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September 2012 St@teside

Arkansas Begins Implementation of Payment Reform Initiative

Arkansas is currently rolling out a new payment reform initiative, the Health Care Payment Improvement Initiative, with a goal of shifting payment from pure fee-for-service models that reward volume of care to models that support and reward effective care coordination and superior outcomes with respect to quality and cost effectiveness. Episodes are created to address a specific condition or set of procedures within a set time frame. Providers will be paid fee-for-service as they are today, but a pre-determined Principal Accountable Provider (PAP) is at risk for how the “team” performs. After consultation with stakeholders, the state initially launched five episodes in July 2012: hip/knee replacement, perinatal care (non-NICU related), ambulatory upper respiratory infections, acute/post-acute congestive heart failure, and attention deficit hyperactivity disorder.

Each episode will have an identified Principal Accountable Provider (PAP), also referred to as the “quarterback.” The PAP is the coordinator and leader for all care delivered by the team of physicians and other providers involved in the episode of care. The PAP is the only provider for that episode who is eligible for financial savings or who is at risk for financial penalties. Physician practices, hospitals, or other providers are eligible for designation as PAPs. For example, for a hip/knee replacement episode, an orthopedic surgeon could be the PAP; for perinatal care that role could go to the practitioner who performed the delivery.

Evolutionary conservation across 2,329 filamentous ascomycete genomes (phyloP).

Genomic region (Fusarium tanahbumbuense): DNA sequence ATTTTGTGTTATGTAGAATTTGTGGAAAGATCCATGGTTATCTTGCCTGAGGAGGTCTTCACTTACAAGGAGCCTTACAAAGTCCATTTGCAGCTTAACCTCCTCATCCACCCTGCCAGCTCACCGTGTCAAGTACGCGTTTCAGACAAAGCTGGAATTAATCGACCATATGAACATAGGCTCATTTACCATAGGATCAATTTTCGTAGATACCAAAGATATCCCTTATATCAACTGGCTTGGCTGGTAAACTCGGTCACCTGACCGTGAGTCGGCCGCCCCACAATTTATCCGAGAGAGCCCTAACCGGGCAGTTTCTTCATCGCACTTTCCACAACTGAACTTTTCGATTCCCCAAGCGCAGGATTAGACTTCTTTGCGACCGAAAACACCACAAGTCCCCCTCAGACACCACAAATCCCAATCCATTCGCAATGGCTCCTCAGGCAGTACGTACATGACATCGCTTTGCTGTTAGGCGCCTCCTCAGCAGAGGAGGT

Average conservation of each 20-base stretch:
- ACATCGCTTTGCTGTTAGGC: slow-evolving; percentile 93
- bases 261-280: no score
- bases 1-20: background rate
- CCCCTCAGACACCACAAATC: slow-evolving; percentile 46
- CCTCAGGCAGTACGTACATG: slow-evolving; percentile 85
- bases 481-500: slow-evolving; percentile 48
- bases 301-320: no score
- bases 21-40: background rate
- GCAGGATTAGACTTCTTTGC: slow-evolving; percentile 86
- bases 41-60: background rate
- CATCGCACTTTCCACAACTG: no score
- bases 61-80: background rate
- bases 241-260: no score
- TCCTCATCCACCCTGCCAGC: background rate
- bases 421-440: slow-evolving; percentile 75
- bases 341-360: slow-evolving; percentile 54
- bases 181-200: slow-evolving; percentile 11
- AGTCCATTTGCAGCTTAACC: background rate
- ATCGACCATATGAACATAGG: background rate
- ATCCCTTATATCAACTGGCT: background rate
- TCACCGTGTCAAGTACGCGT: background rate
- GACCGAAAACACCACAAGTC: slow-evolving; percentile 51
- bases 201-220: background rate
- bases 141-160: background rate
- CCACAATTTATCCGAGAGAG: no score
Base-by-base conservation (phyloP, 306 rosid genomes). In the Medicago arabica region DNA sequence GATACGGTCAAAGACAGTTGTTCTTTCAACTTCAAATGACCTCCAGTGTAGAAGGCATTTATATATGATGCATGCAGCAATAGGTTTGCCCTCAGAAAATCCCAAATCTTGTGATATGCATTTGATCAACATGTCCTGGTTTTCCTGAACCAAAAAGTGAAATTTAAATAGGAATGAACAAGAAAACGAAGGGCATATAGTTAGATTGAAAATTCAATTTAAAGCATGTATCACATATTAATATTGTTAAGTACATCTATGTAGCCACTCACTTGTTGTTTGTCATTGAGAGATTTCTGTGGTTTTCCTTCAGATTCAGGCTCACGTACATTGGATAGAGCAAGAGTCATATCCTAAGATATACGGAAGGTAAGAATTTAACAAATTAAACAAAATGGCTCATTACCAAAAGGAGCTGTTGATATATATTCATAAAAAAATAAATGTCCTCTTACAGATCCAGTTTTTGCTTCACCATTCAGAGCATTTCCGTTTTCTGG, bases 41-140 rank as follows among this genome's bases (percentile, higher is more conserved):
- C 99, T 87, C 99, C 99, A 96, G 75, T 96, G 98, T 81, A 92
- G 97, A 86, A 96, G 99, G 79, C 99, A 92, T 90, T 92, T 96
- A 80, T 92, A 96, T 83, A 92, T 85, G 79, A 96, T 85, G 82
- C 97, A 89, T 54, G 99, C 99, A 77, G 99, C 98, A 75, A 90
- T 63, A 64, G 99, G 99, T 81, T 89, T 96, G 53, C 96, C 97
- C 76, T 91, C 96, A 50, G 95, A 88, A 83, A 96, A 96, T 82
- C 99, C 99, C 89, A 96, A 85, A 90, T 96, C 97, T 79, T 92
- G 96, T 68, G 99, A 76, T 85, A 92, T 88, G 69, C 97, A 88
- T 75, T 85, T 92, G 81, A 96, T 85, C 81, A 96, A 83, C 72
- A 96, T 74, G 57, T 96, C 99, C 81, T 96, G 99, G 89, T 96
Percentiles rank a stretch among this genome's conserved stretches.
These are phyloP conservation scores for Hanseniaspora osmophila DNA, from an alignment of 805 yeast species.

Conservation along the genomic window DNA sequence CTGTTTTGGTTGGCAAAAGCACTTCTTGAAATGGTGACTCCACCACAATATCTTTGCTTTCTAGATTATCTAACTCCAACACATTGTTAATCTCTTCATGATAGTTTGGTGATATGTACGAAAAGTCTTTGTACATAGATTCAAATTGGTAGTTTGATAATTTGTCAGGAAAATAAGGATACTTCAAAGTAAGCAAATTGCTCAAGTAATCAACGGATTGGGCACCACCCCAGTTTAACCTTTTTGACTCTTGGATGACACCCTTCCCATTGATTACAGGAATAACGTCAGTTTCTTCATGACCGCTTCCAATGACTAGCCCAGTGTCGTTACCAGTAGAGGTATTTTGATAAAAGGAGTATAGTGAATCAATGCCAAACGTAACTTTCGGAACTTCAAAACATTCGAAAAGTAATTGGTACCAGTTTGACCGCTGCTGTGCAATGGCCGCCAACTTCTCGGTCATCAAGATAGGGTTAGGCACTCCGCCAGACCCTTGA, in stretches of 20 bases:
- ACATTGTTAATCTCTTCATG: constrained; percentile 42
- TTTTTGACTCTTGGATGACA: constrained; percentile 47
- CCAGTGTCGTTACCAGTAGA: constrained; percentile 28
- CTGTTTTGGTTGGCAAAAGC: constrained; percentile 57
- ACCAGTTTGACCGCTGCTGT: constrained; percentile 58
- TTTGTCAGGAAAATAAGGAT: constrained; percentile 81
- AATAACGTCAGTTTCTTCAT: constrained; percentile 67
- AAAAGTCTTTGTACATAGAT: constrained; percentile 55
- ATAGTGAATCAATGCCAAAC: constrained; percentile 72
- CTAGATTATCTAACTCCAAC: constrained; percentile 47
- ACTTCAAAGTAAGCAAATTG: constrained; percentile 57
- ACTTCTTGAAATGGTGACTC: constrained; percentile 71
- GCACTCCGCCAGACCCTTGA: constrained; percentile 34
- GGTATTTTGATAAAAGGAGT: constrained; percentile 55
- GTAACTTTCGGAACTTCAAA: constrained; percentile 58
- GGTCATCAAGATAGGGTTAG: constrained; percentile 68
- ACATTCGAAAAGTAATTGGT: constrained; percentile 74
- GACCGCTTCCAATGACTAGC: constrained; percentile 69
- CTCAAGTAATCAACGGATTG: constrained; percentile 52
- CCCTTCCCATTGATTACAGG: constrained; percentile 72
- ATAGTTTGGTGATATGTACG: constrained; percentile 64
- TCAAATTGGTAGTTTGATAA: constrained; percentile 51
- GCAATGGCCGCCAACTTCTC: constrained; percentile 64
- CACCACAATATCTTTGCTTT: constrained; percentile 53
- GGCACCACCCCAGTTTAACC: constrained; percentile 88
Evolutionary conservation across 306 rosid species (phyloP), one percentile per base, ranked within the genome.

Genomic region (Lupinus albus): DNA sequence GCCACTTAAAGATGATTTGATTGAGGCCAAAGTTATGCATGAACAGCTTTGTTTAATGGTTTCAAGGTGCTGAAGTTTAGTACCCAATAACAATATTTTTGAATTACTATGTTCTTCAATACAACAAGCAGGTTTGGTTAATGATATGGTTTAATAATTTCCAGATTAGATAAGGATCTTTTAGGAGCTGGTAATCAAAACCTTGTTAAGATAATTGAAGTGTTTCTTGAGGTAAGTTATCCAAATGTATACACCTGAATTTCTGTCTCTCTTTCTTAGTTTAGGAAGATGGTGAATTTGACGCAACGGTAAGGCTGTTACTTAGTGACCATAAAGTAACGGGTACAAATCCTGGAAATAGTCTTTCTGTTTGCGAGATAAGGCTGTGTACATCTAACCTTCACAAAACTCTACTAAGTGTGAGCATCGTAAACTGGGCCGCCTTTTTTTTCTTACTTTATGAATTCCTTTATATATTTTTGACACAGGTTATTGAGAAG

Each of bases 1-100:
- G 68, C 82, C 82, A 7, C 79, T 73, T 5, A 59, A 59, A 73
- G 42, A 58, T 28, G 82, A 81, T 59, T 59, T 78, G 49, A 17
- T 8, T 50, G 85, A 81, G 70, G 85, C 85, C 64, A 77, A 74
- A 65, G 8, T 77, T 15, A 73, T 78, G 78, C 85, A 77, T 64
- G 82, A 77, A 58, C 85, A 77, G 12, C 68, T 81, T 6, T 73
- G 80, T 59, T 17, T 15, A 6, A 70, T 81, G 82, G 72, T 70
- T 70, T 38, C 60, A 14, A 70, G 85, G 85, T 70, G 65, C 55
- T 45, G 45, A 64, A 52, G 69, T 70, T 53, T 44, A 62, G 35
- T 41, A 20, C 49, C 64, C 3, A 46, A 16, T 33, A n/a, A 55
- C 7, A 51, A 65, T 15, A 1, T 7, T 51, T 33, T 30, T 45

The initial phase of the initiative (running from July through September 2012) involves no payment changes. It serves as a preparatory period in which providers can familiarize themselves with the new processes and quality reporting requirements. Currently, all providers who are part of a treatment team for an episode will file claims as usual, and will be reimbursed as usual. Based on the claims data related to the episode, the payers will identify that episode’s PAP. 
The next phase of the initiative will run from October 2012 through January 2013. Starting in this phase, every quarter, PAPs will receive a report about all of the episodes of care delivered to their patients. Reports on Medicaid beneficiaries will be produced by the state while commercial carriers will submit reports for the privately insured. The report will include information about the average cost per episode of care for that designated PAP over the quarter. That average amount is calculated and then compared to pre-determined “acceptable” and “commendable” cost and quality thresholds, based on evidence-informed cost and quality metrics. Those PAPs who deliver care with higher than “acceptable” average costs across their episodes will pay a portion of excess costs. PAPs who deliver care that meets quality requirements and is delivered for costs below the “commendable” levels share in the savings. If the average cost falls between the “acceptable” and “commendable” levels, the payment to the provider is not affected.
Arkansas hopes to continue to launch new episodes of care over the next three to five years, and will continually work with its stakeholder groups to ensure that the initiative is achieving the goal of delivering more coordinated, higher quality care for Arkansans at a lower cost.
Resources for this article:
Emanuel, Ezekiel. “The Arkansas Innovation.” The New York Times Opinionator Blog. September 5, 2012. 

Health Care Payment Improvement Initiative Website: 

National Institute for Health Care Management (NIHCM) Webinar. “Payment Reform: State and Private Sector Collaborations.” Presentation by Steve Spaulding, Vice President, Enterprise Networks, Arkansas BlueCross BlueShield and John Selig, M.P.A., Director, Arkansas Department of Human Services. August 6, 2012.